Being 59

59 should be an uneventful birthday. Forgettable. I had no hopes or expectations, nothing to suggest it mattered. The weekend was taken up with someone else’s 60th, which encapsulated all the horrors and pleasures of marking next year. The party lasted for twelve hours, the drinking for 16. The preparation lasted for three months and the clean-up may not end, as some stains are not removable.

I can’t help wondering whether 59 is well beyond one’s ‘natural life’. In the wild, or even in the middle ages, this would be considered a ‘ripe old age’, rather than just over the mid-point.
I’m dizzy with the thin air. I’m overflowing with emotions, which are unswitchoffable. The slightest hint of schmaltz and I’m teary. I can’t see anything ahead. It all seems to be behind me. Not least the writing. The achievement of a first, awarded on Friday, marked the closing chapter, not the opening of a new book. Fear. I feel fear that I’m not going to achieve anything as significant again. Not that the result has significance for anyone else. Just the old git doing what he does – setting himself goals and driving to attain them without real purpose. Just trying to prove himself again.
How do you move forward from this point? You’re in the process of being classified. People like/need to pin you to a colour. “He’s depressed. It’s a belated mid-life crisis. He’s not what he used to be. He really never dealt with the abuse. God, he’s so self-obsessed, narcissistic.”
Do you do what they say you should do? “Just turn up at the page.” “Go into the studio and make something you’re proud of.” ‘Keep writing and it will come”.
I felt something about the Kevin Barry method, which suggested the need for daily bowel movement. The constipated man sits patiently on the toilet seat and strains till he shits. Write 500 words before breakfast, without thinking and before doing anything else. That’s the morning pages.
Then take several hours to edit out four hundred, because most of what you say isn’t well said, or isn’t worth saying, or reading. Then spend the afternoon out taking exercise, breathing in the fresh air. Then go back to what you have saved and start to build on it. The foundations are strong enough for cognitive work. Find yourself by the end of the day with three or four hundred words worth keeping. Do that every day for a year and you will have 100,000 words. A book.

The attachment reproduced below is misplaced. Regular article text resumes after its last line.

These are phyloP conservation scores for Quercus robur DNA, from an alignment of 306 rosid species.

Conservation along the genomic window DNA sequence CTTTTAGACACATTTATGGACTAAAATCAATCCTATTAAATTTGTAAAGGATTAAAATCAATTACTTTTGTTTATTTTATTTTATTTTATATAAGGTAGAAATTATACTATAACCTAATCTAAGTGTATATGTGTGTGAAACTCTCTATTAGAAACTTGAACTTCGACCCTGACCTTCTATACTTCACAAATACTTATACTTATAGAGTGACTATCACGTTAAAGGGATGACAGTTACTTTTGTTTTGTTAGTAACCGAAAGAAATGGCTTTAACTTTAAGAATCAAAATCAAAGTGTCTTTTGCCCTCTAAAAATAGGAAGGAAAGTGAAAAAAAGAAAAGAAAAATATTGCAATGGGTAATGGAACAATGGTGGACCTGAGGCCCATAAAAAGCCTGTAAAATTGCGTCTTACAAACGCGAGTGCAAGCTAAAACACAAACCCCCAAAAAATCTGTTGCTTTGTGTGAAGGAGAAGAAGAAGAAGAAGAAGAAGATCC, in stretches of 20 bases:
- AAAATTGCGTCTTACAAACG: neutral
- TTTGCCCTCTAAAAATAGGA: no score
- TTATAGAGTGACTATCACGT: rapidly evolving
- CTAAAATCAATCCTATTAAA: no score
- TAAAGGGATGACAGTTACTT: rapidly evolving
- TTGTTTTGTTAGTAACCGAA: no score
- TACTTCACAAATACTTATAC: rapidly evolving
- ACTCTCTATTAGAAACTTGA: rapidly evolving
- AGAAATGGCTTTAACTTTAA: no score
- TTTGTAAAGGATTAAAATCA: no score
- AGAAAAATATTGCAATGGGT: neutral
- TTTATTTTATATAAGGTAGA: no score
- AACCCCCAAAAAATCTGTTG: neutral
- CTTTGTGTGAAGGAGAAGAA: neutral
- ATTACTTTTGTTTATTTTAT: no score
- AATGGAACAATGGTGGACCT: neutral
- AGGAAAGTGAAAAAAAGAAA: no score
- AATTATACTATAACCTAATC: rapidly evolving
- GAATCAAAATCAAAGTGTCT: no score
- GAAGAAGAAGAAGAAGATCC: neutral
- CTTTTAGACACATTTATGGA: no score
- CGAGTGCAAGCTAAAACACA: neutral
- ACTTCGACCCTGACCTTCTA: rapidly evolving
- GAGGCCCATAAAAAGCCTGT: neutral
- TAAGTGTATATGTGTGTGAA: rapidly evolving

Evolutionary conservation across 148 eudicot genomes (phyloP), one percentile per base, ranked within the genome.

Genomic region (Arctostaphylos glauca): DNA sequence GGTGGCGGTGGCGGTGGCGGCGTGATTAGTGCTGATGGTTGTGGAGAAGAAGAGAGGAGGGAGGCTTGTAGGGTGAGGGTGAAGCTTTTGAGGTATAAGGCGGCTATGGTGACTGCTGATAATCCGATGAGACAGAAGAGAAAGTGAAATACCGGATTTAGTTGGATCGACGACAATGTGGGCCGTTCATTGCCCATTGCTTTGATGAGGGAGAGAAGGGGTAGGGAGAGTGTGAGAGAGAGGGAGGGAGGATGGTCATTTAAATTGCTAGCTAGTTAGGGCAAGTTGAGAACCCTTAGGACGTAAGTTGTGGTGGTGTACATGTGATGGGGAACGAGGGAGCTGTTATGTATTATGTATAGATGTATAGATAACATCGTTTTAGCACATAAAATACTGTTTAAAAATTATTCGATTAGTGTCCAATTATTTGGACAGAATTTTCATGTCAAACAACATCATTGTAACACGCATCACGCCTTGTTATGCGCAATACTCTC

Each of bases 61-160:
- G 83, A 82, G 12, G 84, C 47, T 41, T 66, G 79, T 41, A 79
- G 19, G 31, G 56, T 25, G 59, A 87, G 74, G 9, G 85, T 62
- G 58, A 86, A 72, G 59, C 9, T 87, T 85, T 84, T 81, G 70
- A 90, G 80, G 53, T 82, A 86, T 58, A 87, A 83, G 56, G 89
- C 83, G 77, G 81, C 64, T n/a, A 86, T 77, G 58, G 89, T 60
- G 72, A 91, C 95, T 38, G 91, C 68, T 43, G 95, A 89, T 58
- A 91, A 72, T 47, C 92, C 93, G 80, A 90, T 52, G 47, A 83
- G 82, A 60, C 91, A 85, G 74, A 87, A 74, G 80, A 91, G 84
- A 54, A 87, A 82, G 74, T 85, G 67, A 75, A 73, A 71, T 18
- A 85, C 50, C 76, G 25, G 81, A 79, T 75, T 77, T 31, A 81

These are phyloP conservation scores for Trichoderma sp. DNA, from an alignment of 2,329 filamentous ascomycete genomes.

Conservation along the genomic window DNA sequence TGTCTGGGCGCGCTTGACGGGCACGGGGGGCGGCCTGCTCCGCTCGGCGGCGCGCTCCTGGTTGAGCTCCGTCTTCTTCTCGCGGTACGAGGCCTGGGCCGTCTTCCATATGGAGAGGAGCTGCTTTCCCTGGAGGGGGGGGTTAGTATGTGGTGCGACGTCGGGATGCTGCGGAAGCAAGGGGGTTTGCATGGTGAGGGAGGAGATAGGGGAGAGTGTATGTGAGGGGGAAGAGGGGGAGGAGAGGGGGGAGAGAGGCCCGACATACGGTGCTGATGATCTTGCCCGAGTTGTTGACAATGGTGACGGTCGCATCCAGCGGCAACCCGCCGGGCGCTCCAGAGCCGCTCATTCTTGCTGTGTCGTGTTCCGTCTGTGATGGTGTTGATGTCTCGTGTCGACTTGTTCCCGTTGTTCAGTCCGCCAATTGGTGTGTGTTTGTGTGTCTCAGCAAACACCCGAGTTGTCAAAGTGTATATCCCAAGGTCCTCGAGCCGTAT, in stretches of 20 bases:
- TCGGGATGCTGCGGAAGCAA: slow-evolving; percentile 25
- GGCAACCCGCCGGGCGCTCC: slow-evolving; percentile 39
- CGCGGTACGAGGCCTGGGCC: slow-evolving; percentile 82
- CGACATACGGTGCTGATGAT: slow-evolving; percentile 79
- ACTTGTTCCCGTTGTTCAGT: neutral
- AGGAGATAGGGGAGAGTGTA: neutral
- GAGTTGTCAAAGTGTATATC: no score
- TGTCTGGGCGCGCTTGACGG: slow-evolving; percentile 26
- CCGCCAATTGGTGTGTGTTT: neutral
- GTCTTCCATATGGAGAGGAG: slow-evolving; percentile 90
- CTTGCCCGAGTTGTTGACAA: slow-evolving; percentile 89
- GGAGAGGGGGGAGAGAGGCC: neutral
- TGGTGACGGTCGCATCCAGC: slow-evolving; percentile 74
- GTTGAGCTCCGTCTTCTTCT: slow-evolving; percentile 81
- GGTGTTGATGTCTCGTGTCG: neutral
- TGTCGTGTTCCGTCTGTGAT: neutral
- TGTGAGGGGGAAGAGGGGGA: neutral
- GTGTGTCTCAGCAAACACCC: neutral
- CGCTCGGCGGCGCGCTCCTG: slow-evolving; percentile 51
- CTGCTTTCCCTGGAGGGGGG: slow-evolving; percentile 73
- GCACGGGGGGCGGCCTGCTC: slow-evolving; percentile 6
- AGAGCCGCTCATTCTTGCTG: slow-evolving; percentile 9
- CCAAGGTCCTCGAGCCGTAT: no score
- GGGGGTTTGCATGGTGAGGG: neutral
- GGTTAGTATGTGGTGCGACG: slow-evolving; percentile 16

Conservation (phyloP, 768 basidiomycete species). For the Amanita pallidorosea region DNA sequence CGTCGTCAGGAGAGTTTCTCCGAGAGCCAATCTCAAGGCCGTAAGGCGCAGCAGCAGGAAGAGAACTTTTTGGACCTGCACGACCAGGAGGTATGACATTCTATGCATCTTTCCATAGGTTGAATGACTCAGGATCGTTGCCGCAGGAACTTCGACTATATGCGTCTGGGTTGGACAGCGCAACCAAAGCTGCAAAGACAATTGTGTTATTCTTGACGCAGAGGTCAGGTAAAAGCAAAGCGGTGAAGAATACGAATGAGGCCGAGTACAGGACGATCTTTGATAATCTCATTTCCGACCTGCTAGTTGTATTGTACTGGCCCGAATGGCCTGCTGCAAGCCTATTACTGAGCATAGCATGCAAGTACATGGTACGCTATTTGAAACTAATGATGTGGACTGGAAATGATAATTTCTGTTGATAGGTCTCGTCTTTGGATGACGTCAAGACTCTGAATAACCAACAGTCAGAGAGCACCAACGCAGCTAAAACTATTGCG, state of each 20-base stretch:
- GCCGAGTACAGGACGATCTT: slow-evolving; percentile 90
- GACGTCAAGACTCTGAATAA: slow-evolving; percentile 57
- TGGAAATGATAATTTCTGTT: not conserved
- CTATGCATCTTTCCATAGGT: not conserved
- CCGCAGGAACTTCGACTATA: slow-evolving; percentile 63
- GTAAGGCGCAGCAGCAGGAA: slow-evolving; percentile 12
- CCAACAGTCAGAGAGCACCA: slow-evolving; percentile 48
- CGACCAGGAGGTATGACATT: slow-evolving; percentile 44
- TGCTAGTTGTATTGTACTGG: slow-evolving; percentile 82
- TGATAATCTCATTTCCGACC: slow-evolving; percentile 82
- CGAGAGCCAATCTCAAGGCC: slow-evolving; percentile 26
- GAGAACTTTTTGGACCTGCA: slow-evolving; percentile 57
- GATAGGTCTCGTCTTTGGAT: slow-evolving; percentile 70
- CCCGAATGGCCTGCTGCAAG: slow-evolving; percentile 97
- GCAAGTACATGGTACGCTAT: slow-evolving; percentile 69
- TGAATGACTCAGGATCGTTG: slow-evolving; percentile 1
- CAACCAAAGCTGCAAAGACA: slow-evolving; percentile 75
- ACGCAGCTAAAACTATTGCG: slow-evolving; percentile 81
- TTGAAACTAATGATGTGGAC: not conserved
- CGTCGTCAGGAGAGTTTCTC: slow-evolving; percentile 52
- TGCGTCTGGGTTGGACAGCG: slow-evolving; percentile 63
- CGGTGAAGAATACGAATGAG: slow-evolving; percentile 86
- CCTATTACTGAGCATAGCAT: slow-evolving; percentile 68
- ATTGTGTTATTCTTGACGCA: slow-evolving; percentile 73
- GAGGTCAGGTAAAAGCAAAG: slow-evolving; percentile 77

I thought this might be me, but I’m more of a stream of verbiage person than that, and somewhere closer to the Stephen King school. Sit and write two to four thousand words. Do that every day for four months without re-reading it too much. Get your 100,000 word draft finished and then start editing.
OK, so before the writing must come the idea. No? Surely you can’t start with nothing?
59 should have been an uneventful birthday, but he woke to find his world had changed. It was not just that his skin was green and scaly. That alone might have been attributable to the heavy drinking, or the fungal infection he thought he’d noticed in his groin over the last week. Nor that when he opened his mouth to thank his wife for her birthday present, he didn’t speak but rather squawked through a beak, like a parrot. That too might have been a hallucination brought on by the partying. It was the horrified look she gave when she turned on the bedroom light to greet him, took the wrapped jumper from her bedside cabinet and turned to him across the quilt.
“Fuck!” she leaped out of bed and ran naked from the room, only to re-appear briefly to check she had not been hallucinating.

59 should have been an uneventful birthday. It should have passed unobtrusively, shuffled by. Instead, it was a monumental traffic accident. A bloody tangle of vehicular wreckage and mangled limbs….

59 should have been. It was. It was in fact the quietest birthday he could remember. In the process of turning his life into a powerpoint presentation full of neat graphics and trend analyses, the liveliness of one’s birthdays is just one more smooth graph showing a Gompertz curve towards zero. This curve slides like a ski slope from the top of the hill, which, in my case was probably aged nine or ten, to the bottom, which may have come, but probably hasn’t – a year in which I die on my birthday perhaps? One in which the level of quietness is deafening.

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